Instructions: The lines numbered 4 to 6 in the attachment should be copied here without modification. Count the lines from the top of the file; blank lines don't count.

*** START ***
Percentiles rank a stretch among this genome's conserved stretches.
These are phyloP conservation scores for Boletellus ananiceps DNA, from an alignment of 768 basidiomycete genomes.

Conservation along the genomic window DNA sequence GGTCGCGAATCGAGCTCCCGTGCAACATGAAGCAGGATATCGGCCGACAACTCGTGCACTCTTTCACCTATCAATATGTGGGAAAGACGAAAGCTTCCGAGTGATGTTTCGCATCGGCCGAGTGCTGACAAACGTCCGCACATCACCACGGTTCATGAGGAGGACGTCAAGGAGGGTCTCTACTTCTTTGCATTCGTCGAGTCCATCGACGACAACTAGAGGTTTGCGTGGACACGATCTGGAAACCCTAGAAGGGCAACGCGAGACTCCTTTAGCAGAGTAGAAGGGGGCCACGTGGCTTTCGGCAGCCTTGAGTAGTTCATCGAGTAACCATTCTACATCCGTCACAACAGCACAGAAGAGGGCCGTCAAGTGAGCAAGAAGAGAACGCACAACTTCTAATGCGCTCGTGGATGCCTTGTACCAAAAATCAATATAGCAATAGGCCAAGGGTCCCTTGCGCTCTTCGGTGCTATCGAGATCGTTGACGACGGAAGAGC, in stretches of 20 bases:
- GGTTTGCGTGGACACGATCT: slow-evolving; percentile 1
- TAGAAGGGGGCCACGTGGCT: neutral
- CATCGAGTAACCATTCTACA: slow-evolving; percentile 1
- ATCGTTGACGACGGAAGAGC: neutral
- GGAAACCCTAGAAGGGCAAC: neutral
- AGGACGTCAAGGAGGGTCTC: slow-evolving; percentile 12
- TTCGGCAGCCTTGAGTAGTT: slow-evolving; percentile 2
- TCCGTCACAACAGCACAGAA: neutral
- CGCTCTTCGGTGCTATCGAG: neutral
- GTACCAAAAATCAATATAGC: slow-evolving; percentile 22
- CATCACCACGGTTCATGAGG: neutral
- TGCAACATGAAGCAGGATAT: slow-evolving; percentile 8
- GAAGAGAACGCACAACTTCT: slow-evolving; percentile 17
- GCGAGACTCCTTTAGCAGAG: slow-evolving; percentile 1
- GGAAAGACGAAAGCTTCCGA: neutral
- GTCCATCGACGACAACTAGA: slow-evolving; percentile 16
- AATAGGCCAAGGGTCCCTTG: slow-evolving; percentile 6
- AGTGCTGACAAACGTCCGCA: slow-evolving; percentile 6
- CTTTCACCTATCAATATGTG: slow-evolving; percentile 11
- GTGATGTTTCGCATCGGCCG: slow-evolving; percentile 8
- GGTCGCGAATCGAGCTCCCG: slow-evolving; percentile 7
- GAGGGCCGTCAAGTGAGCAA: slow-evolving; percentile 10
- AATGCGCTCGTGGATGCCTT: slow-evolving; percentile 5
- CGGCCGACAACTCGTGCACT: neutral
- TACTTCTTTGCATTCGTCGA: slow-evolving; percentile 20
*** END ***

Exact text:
- GGTTTGCGTGGACACGATCT: slow-evolving; percentile 1
- TAGAAGGGGGCCACGTGGCT: neutral
- CATCGAGTAACCATTCTACA: slow-evolving; percentile 1